For nearly two decades Australian sportswear company Skins has produced high-quality compression clothing while continually challenging the industry it supplies. From boasting its wearers “cheat legally” to announcing itself as the ‘official non-sponsor of FIFA’, Skins’ uncompromising advertising campaigns have defined the young brand against its larger, less abrasive competitors. CEO Jaimie Fuller has been at the forefront of the company’s growth into a global player, sold in 31 countries and counting. Will Skins mellow in its twenties? Ask a stupid question...

The first difficulty, in a practical sense, was in 2002 convincing the most butch athletes and players in the world that they should wear tights. Today, guys in tights is pretty standard, but 14-15 years ago tights were still synonymous with ballet dancers. The second difficulty, and this is applicable to every business, was finding the right people. As great as the technology is, as great as the product is, at the end of the day the brand succeeds or fails on the quality of the people around you.

I bought the business in December 2002. In 2003 the majority of our revenue was coming from sales to elite athletes in Australia and the UK. In 2004 we started to push into retail, and in the middle of 2005 we did our first advertising and marketing campaign. In the wake of that campaign we saw the uplift in the business – I could even tell you the date! It was January 2006 when we realised we had something pretty special. The product was flying off the shelves and we were suddenly being contacted by retailers.

Jesus. That’s like asking who’s your favourite child. There are two which sit at the very top. The ‘we don’t pay sports stars, they pay us’ campaign. [Portraying athletes with upside-down Nike ticks across their mouths.] That was a piece of creative brilliance. The other campaign was last year, launching ourselves as the special non-sponsor of FIFA because everything we stand for, they stood against – and vice versa. Both the FIFA and Nike campaigns made me wet myself. [continued below]

We did another campaign in 2009 that was banned by multiple countries. We interviewed black and Hispanic athletes about what life was like being non-white in sport. No script, they just spoke. We cut this incredible 90-second video that was subsequently banned. What was interesting is we played the video in Australia and New Zealand, and the majority of negative comments came from people I’d describe as ‘white supremacists.’ The video was bold, it was challenging, but in my opinion it certainly wasn’t racist.

We have a clear perspective of what our brand stands for, which is fuelling the true spirit of competition. We’re also a challenger brand, up against brands much bigger than us. Those two aspects sparked our interest in Investec. Their stance on apartheid and their status as a challenger in a massive global industry really resonated with me.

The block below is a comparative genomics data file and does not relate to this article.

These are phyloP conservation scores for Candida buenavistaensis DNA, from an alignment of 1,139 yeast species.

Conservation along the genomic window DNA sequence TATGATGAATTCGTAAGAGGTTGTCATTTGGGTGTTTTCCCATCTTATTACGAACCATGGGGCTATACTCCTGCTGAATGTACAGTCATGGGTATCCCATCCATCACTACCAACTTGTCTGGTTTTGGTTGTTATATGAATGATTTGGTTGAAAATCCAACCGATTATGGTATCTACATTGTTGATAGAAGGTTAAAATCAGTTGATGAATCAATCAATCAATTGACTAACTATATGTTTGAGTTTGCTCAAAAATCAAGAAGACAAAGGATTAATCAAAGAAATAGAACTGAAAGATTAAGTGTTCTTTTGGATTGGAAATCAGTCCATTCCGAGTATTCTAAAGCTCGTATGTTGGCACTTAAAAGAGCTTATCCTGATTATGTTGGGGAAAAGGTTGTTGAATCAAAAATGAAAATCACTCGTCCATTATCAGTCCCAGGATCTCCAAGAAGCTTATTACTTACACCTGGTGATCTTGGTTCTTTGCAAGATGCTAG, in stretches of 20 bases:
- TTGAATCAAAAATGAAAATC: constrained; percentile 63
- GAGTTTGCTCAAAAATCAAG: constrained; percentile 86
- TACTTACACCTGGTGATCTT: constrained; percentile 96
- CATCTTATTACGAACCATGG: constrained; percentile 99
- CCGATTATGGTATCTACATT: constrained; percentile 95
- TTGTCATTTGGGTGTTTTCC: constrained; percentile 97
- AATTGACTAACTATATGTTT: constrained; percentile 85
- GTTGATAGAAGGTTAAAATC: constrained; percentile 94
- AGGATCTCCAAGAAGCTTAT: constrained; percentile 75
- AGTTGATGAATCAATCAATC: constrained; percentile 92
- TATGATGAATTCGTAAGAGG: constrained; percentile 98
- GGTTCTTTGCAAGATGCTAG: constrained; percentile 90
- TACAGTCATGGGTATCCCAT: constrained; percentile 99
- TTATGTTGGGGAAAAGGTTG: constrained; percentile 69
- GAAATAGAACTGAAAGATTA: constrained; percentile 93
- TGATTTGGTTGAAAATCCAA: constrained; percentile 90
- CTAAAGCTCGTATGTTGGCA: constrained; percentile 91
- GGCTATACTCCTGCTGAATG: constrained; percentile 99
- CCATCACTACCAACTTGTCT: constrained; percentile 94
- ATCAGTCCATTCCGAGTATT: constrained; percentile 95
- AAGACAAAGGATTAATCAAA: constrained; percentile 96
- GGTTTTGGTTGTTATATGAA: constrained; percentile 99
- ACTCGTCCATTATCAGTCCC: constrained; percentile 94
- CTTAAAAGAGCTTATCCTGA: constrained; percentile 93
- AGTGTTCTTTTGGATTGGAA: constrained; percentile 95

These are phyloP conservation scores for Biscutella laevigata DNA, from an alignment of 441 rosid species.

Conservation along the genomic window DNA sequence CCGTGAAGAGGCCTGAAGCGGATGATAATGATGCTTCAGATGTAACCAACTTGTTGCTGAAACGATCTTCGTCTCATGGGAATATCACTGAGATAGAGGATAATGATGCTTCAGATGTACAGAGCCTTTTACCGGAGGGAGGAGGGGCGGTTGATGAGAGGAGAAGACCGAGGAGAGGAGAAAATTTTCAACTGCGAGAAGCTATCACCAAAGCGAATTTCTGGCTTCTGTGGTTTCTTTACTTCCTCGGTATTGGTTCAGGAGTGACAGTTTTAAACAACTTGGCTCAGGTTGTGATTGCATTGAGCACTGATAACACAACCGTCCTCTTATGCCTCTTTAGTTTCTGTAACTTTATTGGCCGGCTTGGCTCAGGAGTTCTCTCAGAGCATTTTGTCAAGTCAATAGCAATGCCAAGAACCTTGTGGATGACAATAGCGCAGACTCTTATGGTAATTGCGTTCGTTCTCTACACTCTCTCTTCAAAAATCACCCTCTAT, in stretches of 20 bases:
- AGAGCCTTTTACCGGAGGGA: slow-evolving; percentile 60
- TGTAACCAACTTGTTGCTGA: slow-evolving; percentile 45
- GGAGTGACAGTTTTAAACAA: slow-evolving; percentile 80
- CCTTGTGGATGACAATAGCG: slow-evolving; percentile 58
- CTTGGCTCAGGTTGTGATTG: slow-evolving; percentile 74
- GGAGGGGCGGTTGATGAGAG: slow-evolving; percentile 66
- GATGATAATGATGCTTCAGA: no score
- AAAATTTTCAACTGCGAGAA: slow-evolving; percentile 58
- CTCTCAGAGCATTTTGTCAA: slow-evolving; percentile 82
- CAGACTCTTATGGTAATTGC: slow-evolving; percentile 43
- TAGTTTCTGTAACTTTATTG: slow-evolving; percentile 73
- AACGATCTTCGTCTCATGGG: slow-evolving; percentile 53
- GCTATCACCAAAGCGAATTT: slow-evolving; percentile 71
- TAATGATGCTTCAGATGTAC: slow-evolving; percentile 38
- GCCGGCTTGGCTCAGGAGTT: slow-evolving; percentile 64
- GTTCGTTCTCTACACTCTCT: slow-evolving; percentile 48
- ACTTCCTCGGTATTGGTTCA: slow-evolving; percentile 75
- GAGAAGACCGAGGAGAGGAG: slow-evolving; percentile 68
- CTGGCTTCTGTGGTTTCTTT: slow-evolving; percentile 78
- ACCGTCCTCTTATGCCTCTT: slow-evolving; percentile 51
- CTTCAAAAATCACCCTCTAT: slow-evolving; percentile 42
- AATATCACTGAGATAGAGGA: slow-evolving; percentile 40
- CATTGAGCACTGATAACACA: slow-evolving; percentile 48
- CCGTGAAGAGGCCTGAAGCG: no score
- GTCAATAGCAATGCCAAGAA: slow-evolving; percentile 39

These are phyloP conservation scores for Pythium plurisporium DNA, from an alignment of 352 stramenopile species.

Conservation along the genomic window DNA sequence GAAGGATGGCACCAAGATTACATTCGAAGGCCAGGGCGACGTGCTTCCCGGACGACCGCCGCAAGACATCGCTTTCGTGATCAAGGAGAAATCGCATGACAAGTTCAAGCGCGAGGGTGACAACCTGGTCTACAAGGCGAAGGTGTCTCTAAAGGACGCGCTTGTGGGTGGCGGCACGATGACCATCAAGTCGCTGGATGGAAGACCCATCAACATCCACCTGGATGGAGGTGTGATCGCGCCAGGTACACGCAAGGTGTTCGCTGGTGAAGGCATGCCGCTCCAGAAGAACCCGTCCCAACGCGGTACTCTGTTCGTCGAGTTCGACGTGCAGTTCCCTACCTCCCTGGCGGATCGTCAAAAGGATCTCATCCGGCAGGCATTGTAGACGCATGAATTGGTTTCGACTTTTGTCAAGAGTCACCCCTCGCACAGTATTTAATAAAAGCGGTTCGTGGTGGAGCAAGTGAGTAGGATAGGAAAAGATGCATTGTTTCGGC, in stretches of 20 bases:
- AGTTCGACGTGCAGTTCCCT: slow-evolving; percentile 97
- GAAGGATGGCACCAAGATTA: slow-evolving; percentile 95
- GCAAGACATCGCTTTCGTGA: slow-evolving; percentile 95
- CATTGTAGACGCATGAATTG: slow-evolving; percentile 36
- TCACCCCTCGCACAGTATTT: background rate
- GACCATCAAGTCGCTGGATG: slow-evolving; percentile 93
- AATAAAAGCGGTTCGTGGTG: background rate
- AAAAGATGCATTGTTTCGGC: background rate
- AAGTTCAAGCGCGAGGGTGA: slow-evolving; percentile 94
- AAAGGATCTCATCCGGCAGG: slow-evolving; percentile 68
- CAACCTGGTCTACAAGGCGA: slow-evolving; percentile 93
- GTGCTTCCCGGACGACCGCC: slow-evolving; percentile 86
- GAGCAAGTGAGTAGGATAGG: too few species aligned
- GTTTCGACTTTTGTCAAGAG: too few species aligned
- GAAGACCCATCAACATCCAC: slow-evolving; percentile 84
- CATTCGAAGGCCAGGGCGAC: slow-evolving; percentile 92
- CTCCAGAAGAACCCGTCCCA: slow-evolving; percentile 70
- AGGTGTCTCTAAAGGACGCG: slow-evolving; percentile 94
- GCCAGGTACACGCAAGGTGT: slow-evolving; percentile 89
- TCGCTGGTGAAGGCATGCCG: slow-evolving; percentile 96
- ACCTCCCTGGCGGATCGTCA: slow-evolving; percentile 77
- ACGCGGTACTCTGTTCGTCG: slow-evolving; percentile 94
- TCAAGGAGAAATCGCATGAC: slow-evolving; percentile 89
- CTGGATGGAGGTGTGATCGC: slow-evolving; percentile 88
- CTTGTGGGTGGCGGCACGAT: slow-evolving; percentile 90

All brands and all businesses have an obligation to leave it better than how they found it. Our attitude can’t be “we’re going to make as much money as possible and fuck the consequences”. Specifically around sport, there is no question that all brands have an obligation to act ethically. Sport is in public ownership. Sport has a massive impact on society – I’d suggest that outside of family, the three most impactful areas are sport, media and culture. Being involved in the sport’s business isn’t a right, it’s a privilege and obligation to act accordingly.

When I see doping in athletics or other sports I am immensely frustrated by the lack of fortitude and moral fibre from our competitors in not being prepared to take an ethical stand. Having said that, it falls nicely into our marketing and business strategy that they don’t, because it enables us to take a point of view and stand out. If every other brand was doing this then we wouldn’t have a platform. [continued below]

We’ll take on anyone that we see – these guys are the custodians of our jewels. This sort of stuff isn’t particularly sexy. Going after the issue of governance in sport doesn’t really resonate with the consumer. The IOC [international Olympic Committee] is a big one. That really needs the torch shone on it very closely, because they claim to be the leaders in ethics and integrity in sport, and we’ve seen recently that’s not the case.

We’re looking at big issues, we’re not picking at little things – we’re looking at cultural and systemic problems. As I say, we see it as an obligation. It’s hard to celebrate the acts of sportsmanship on the pitch if you’re not prepared to do the hard yards.

Match-fixing and betting. I don’t think the public really understand the danger it poses. We need a big chunk of money invested to bring forward bodies that investigate match-fixing, work with police forces, go out and gather the intelligence. We need to see a coordinated, cohesive attempt to do this and my challenge to the betting companies is for them to take a leading role in the resolution of the problem and make it happen.

Absolutely not. We’re nowhere near this stage but Nike is a good example. Nike started off as a challenger brand and still today they act as a challenger brand. Once you become more mature you continue to act as a challenger. If anything, I want to push the challenger envelope, explore even riskier areas. I certainly don’t want us to become safe and go into a shell. We’ve got a very clear brand identity, and I’d rather push it than dull it down.

Jamie Fuller is featured in the Investec Private Banking Restless Spirits campaign, which champions pioneers of business with social purpose. For more information visit thestand.investec